ORGANISATIONS hold vast amounts of information; data that holds the key to new business ventures, enhanced customer engagement, increased productivity and competitive advantage. So why is it so many firms fail to treat information with the care and respect it demands?
With the recent explosion in digital communications, many European businesses appear to equate ‘information’ and its security with IT. In response, the IT department protects data by installing firewalls and anti-malware security to keep cyber-risks at bay. However, information includes spread-sheets and databases loaded onto PCs and laptops, as well as the mountains of paper documents crammed into folders and filing cabinets.
External threats are very real and need to be addressed, but a growing body of evidence shows employees could be the greatest risk to information exposure. While your business is looking the other way, valuable and confidential information is happily and often innocently leaving the office in somebody’s bag or laptop case.
The 2012 global data breach report by Verizon found that while just 4% of actual data breaches implicated insiders, the potential impact of theft by an employee was invariably greater than that of an external threat. This is because insiders are three times more likely to steal business-critical data. The reasons behind this could be that employees have a sense of ownership over information they were involved in creating, with some making off with customer database, plans and proposals.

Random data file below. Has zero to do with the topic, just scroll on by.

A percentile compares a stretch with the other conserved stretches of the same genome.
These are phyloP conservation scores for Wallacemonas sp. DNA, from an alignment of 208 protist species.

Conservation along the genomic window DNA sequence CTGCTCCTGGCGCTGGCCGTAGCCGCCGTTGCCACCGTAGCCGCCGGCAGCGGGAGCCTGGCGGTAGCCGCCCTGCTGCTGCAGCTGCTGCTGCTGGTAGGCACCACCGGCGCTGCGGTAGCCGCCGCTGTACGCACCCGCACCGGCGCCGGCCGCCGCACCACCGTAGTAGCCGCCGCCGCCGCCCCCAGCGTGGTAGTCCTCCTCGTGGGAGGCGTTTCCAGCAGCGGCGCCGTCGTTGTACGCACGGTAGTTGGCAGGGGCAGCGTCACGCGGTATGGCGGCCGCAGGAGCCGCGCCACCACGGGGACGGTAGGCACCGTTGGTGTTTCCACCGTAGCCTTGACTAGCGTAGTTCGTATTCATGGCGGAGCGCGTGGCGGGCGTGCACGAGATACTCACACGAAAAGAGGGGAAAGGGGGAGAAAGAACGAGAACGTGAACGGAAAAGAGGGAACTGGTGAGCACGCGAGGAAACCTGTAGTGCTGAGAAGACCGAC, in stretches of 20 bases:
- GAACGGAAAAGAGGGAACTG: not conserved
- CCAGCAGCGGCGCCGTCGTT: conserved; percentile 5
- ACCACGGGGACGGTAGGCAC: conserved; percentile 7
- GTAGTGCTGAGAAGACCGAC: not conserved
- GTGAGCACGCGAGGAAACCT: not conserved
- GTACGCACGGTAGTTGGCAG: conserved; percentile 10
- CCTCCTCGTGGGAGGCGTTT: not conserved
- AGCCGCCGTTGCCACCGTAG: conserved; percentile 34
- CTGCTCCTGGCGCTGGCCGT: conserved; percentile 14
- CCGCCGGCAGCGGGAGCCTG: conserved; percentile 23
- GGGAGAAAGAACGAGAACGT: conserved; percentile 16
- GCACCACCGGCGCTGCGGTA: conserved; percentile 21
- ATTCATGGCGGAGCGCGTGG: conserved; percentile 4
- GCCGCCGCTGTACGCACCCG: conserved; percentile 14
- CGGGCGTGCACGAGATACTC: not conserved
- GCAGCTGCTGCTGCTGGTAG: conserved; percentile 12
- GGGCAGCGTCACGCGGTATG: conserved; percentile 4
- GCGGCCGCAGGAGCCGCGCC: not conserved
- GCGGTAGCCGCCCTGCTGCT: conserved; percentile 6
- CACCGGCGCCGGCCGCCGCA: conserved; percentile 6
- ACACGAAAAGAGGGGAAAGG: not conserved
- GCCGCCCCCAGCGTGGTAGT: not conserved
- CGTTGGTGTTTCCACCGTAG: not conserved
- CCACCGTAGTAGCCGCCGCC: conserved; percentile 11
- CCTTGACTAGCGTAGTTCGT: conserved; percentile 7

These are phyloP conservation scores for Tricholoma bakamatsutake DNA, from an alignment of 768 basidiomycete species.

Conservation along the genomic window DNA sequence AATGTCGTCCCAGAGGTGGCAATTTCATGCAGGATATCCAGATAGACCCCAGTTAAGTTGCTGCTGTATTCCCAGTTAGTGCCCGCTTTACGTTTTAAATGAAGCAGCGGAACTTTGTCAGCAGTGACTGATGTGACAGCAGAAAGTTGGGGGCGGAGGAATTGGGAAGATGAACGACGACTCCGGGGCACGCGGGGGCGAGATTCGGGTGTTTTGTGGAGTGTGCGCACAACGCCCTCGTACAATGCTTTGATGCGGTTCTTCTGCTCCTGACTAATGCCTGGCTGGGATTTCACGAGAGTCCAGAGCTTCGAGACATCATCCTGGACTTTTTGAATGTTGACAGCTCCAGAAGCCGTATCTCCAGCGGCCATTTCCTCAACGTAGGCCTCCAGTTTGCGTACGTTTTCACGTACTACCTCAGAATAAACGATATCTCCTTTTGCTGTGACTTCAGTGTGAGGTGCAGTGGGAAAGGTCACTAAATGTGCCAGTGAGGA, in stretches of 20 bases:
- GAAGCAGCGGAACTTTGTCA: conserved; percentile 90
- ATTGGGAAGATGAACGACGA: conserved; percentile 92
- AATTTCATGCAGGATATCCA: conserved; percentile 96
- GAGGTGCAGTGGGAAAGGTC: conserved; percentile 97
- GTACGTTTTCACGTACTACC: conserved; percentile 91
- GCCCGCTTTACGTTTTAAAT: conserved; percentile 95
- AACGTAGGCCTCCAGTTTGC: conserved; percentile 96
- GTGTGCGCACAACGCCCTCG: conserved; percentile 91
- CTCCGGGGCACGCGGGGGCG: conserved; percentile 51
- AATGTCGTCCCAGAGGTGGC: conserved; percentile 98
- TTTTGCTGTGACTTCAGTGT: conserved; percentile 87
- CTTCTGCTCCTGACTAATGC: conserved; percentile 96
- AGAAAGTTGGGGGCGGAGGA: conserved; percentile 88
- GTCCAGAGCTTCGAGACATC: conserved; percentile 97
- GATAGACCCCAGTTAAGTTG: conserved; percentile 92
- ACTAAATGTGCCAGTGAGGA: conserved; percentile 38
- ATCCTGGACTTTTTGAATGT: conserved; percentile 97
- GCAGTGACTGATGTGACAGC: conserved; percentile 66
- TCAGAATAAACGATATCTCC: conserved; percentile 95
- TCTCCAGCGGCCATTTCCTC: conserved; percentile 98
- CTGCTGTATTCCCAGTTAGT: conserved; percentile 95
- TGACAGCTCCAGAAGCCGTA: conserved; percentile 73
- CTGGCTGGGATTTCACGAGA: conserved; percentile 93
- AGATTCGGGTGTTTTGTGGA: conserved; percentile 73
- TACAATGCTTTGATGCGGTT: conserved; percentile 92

The current competitive landscape means many organisations are fighting to win customer trust. Consequently, it is vital firms understand how employee behaviour is exposing the business to potential data breaches and corporate espionage. All companies should be aiming for the highest standards of information management and security. There are several easy, low-cost ways to reinforce information security in a business:
• Step 1: Make information risk a boardroom issue – ensure there is a senior individual on the board responsible for it, and that it is embedded into how the board monitors overall corporate performance.
• Step 2: Put the right HR and information policies and processes in place – and ensure these cover all information formats (electronic, paper or media). Also, define any vulnerabilities relating to manual information handling, establish whistle-blowing protocols, and review and test all systems and processes on a regular basis.
• Step 3: Change the workplace culture – design and deliver information security awareness programmes, have the right guidance available for every person at every level, and reward and reinforce good behaviours throughout the organisation.
Most employees do not take information out of malice, but because they are proud of the work they have produced. They understand its value and think it will be useful to them in the future. These are very positive foundations to build on – do not let the opportunity go to waste. Get your employees on board with a corporate information responsibility programme that will enable them to play a key role in mitigating information risk and keeping your critical information secure.
Rod Day, senior vice president and chief financial officer of Iron Mountain, Europe
Welcome to our new video series, where we ask top-hitting financial directors and CFOs the big questions on the year ahead. This week: Andrew Bonfield, CFO of the National Grid and chair of The 100 Group, discusses cyber risk
David Williams, CFO of Tungsten Network, outlines what CFOs need to know about digital disruption, and how they can outwit the robots
FTSE 250 company Wood Group has appointed a new chief financial officer for its specialist technical solutions business
The latest trends in B2B payments indicate that cheques still dominate the market. But technology continues to march forward and new B2B ... read more